New On Video For The Weekend of
The Big Kahuna
After an Oscar winning turn in American Beauty, could Kevin Spacey amaze us with his next film? I think he did.
Danny DeVito is a veteran lubricant salesman who is entering the twilight of his career. Years on the job have taken their toll on his marriage and spirit. He has been joined by two of his collegues - Bob (Peter Facinelli), a naïve, wide-eyed, deeply religious green horn and Larry (Kevin Spacey), a smooth talking, charismatic, live or die by the business deal superstar vet - at a major business conference in Wichita. The three are there to close the deal of a lifetime, but they face great difficulty in finding The Big Kahuna - the president of a major company that buys their product.
Will they find The Big Kahuna? Will they kill each other first?
Spacey and DeVito are amazing in this film. Spacey leaps off the screen as a lively, but desperate man who loves doing business. He needs it like a drug. Spacey grasps the complexity of the character and shows his good side and ugly side.
Where Spacey is loud and vibrant as Larry, DeVito captures his character's understated dignity. Phil used to be like Larry, but he has come to a crossroad in his life that makes him realize that life is more than money and deals. DeVito seizes the audience's attention with his quiet demeanor that is backed up with years of regret and self-loathing. It's great to watch the two thespians play off each other. You should check it out this weekend. Grade: A-
New on Video for the Weekend of
The Cider House Rules
This is a good film, but not Oscar worthy. Frankly, I think Being John Malkovich was more daring, more groundbreaking and a film more worthy of a Best Picture nomination. So why did it get that coveted nomination? I think it had a lot to do with the pro-abortion theme of the film.
Set in 1943, Tobey Maguire stars as Homer, a young boy who grew up in an orphanage. He was adopted when he was young, but returned when his adoptive parents wanted a different child. Over the years, Homer has become the apple of Dr. Wilbur Larch's (Michael Caine) eye.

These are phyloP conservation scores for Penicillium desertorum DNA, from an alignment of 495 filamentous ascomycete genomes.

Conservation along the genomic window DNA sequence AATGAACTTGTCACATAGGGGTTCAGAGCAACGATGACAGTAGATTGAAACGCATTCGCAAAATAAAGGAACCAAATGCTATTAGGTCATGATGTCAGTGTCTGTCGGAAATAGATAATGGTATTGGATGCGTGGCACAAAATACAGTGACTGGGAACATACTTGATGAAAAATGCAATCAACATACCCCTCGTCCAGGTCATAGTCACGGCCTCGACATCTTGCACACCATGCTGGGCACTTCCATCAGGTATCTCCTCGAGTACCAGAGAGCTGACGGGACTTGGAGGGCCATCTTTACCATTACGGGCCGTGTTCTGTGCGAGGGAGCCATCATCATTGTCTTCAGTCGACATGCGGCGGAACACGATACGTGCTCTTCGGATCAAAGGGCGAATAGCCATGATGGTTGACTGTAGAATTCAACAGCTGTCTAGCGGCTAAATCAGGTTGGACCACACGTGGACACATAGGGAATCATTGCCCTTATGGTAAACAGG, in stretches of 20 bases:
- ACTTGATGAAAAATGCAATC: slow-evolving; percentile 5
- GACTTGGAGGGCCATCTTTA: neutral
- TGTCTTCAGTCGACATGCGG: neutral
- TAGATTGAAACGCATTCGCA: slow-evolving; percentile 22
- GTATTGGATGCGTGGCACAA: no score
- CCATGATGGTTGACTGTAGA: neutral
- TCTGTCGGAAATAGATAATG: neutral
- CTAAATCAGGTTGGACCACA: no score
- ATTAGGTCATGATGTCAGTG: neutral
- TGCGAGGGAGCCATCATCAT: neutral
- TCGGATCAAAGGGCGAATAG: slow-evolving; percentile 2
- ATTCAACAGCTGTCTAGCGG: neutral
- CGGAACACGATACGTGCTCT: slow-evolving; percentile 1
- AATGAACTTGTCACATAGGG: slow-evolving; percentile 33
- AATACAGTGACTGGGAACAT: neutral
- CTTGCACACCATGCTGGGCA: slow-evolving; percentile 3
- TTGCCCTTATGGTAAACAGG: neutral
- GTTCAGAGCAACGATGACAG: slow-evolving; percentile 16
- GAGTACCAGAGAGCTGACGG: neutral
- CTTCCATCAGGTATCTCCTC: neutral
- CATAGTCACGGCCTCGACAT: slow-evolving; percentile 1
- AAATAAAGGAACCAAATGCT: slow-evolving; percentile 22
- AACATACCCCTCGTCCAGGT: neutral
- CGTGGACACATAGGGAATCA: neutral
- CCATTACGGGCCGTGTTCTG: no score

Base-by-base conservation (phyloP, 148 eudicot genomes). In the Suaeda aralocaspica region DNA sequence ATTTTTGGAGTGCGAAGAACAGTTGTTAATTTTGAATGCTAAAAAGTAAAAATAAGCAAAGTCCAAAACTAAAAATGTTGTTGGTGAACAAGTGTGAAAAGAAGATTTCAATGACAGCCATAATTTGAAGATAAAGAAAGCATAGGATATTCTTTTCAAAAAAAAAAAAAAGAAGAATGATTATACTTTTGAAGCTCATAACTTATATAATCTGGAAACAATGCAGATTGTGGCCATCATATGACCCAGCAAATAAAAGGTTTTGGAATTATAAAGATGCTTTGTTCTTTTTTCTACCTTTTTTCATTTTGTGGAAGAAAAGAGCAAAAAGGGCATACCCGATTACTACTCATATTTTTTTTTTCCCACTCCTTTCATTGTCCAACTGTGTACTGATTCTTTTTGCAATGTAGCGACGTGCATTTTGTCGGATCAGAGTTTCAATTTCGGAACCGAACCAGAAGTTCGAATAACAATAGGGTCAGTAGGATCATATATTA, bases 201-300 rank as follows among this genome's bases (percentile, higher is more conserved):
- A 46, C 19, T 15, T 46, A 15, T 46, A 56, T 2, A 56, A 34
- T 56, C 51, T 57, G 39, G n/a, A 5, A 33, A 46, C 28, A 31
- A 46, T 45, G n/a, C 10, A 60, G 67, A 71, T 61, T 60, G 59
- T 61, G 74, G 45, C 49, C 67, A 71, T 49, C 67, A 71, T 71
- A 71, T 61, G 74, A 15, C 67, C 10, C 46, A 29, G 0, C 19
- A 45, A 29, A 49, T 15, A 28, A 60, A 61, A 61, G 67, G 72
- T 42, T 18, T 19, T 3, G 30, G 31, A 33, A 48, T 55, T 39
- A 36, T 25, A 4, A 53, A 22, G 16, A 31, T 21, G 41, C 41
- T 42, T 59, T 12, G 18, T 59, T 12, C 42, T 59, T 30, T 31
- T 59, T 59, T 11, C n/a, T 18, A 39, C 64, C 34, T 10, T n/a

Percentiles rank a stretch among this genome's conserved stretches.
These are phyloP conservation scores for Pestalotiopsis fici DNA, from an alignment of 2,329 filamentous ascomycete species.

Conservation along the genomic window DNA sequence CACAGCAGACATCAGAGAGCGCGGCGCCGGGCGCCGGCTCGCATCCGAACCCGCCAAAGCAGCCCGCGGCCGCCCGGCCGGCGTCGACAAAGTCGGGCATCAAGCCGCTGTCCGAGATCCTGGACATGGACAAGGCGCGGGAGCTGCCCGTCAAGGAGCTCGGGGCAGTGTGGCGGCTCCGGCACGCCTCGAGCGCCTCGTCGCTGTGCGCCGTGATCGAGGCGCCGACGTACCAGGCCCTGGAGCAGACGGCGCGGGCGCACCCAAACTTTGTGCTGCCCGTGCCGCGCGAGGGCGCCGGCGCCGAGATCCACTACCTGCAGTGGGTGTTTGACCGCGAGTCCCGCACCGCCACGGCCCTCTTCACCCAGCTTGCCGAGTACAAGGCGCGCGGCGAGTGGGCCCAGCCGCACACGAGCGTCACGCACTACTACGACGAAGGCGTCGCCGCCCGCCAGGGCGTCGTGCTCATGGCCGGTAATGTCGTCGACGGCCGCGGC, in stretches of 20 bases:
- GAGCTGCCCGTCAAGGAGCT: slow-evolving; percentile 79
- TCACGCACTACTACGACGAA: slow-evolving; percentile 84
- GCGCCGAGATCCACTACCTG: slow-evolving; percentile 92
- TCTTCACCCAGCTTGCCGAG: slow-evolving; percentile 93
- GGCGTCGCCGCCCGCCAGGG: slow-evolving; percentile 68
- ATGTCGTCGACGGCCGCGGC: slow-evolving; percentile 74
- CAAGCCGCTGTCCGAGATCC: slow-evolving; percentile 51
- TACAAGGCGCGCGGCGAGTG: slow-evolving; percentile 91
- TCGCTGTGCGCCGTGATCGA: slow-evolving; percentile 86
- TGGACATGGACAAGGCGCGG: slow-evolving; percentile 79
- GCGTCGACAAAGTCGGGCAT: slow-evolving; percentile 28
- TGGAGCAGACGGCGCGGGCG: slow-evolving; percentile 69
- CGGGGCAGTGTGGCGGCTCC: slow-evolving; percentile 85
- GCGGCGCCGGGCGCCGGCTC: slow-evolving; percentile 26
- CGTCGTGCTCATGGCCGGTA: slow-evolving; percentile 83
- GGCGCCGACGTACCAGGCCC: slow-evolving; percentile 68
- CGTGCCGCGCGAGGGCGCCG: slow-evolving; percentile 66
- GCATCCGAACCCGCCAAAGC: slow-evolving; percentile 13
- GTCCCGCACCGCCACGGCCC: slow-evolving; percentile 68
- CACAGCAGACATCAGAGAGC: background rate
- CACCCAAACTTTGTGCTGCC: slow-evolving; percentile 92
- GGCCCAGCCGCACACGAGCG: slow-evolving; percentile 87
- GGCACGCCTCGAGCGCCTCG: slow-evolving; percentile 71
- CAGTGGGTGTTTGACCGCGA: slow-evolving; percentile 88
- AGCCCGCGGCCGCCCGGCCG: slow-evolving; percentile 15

Larch serves as father to the many boys and girls who live at the orphanage, but Homer shares a special place in his heart. Larch has taught the young man about the medical profession, which makes him qualified to be a Doctor even though he has never gone to school. They love each other dearly, but they feud over Dr. Larch's decision to illegally provide abortion services.
One day, Candy (Charlize Theron) is brought to Dr. Larch by her boyfriend, Paul Rudd (Wally). Homer is drawn to the couple and the adventurous life they seem to lead compared to his sheltered existence at the orphanage. He decides to leave Dr. Larch and the orphanage to see what else is out there for him to experience. Unfortunately, this couldn't have come at a worse time.
Will Homer be able to cope with life on the outside? Can Dr. Larch overcome his problems without the support of the young man he always counted on?
Michael Caine's performance has been overpraised. He is fine as the paternalistic, yet deeply troubled doctor. However, I am not that impressed with his accent change, which most people cite as the reason he won the Oscar. I think the Academy was moved to give him an award for the many years of service he has given the profession and because of the political nature of his character, which brings me to the main point of this review.
I don't care what you think of abortion, but it shouldn't cloud one's judgement about a film. Theron is weak as the woman who falls for Homer. Maguire doesn't have the kind of power or passion needed to make his character grow into the strong man he supposedly has beco